The growth of online gambling shotupduring the pandemic. However, thispromising spike for the industry has beena double-edged sword, as it coincided with a sharp increase in fraud targeting online gambling.
The iGaming sector is booming across in the states in which it is active(Connecticut, Delaware, Michigan, New Jersey, Pennsylvania and West Virginia), and legislatures across the country are preparing for more to follow. The American Gaming Associations and industry players all believe that online gaming is the next huge thing.
But with this influx of new customerscomes more concerted and ingenious schemes devised by onlinefraudsters to take advantage.
The statistics to back this are daunting:globally theyshow a 393% increase infraud attempts over 2020, with this figure amounting to a 261.9% spurt in the US. This rate came to 36 billion breaches of personal records across the industry.
Among the guises this activity assumesinclude the mimicry of real account holders as well as those who have engineered to withdraw winnings through what are known as synthetic identities, as well as the use ‘synthetic identities,’ in which the fraudster combines real identities with fake information to create an account and abuse the promotions that gambling operators are so fond of.
Exacerbating this problem is the issue of credential stuffing, a term that refers to the use of the same password on multiple accounts. Once one account’s password is obtained, the fraudster has access to a range of them. Of course, this is nearly as much the fault of the user as it is the criminal: according to one study, no fewerthan 71% of user accounts are boundtogether with the same password.
Finally, one of the biggest informationleaks in the business revolve around theoffering of bonuses, a technique thatgambling companies use to lure in new customers. In fact, about 45% of Tier 2operator revenue goes to these bonuses. Incidentally, they are easily exploited. Amongthe different methods you can deploy to exploit this system are emulators, virtual machines and residential IP addresses.
The risk is nothing if not real, andto combat it more sophisticatedtechniques for addressing fraud are required.Cybersecurity is at risk of falling behind the increasingly advanced methods of the ill-intentioned. One-step verification, the industry norm, simply no longer works.
To get a better idea of what can be done to counter thisefflorescence of fraud, Gaming America talked to JonathanWilson, Chief Risk and Compliance Officerat AU10TIX, an Israeli company thatspecializesin identity verification, one of the keybulwarks in the further prevention of fraud.
You mentioned identity fraud and theft are rising with the spread of legal gambling, both worldwide and in the US.
Please talk about some of the factors causing this increase. How much is due to there simply being more states legalizing gambling and how much is being driven by other reasons?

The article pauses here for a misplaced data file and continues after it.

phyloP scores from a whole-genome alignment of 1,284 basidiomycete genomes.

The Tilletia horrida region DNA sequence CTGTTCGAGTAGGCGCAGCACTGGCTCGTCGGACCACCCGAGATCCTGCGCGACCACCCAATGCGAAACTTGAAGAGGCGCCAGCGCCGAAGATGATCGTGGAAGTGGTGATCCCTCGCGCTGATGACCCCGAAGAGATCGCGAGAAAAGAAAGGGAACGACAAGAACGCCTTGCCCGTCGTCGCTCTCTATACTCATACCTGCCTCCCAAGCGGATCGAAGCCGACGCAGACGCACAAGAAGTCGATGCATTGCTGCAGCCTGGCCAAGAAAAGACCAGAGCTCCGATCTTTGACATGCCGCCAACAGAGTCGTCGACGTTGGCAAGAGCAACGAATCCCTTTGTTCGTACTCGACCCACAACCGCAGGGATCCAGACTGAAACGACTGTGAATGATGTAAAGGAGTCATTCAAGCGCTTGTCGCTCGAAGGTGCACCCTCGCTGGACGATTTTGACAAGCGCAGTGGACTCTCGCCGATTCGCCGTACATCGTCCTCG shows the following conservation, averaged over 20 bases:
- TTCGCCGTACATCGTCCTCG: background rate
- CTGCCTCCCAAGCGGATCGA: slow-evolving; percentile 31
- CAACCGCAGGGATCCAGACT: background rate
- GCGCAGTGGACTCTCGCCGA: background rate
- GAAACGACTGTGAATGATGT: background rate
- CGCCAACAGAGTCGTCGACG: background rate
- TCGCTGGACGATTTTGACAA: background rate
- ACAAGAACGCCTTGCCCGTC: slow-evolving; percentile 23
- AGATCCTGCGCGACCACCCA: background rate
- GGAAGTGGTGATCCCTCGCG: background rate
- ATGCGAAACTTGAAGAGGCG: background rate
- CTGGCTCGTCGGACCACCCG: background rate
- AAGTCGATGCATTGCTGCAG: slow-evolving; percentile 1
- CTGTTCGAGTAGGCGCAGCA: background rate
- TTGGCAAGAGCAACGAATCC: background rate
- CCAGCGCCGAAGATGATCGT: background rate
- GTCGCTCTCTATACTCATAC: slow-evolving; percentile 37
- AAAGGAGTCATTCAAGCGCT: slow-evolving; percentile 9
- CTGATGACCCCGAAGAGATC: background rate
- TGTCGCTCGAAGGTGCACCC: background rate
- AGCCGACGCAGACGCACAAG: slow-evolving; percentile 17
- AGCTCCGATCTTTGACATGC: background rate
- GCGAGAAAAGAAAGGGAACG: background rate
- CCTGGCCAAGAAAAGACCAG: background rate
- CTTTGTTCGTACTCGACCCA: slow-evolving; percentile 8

The increase in legal gambling is presenting bad actors with more opportunities tocommit fraud within gambling operatorsystems, as well as abuse operator systemsand games. The gambling and gaming platforms themselves are often targeted for illicit purposes and fraudsters don’t want to use their real identities for these activities.
If a fraudster has managed to take over a legitimate account and wants to withdrawwinnings, they may easily use the identity ofthe real account holder to perform the withdrawal.
A bad actor may also use a fake or synthetic identity – in which breadcrumbsof real identities are combined with fake information – to create an account toabuse a promotion that the operatoris running. Often, promotions provide monetary incentives in exchange forgameplay, and these are often abused to generate a large sum of money owed from these incentives without engaging in legitimate gameplay.
If the industry relies on one-step verification - what is that one step exactly? Tagging on to Question 2, what is “reverification” and how will it help slow down fraud?
One-step-verification often comes inthe form of platforms requiring players to provide identity verification atonboarding,for example providing a government-issued ID. This is a step in the right direction to preventing fraud, however, reverificationcan slow down fraud by requiring anindividual to reverify if their activity is deemed risky. Instead of relying entirely on a single onboarding check, companiescan execute identity checks periodicallyover the lifespan of the account whenthe level of risk is deemed appropriatefor reverification. Reverification can becompleted more than once depending on the activity performed by the individual,such as a suspicious amount of withdrawals.
You mentioned AU10TIX is working with 888, Aspire and Genesis. What are some of the biggest compliance hurdles these companies are facing as they expand into new states?
Obtaining the licensing necessary tooperate within each state is time-consuming and cumbersome. Each state operates its own licensing and compliance framework which can be challenging to navigate.Fortunately, the technical solutions existto comply with the state requirements,including the requirement to verify that the consumer is physically in the state when engaged in game play.
Is AU10TIX going to be involved in Canada as legalized sports betting goes online there? How many US states is the company in today?
AU10TIX may look to get involved in supporting gambling operators within Canada if the operators start to move there, however there are many factorsthat must be considered. In the United States, we arefollowing the spread of legal gamblingfrom up close and definitely eyeing anexpansion of our footprint here soon.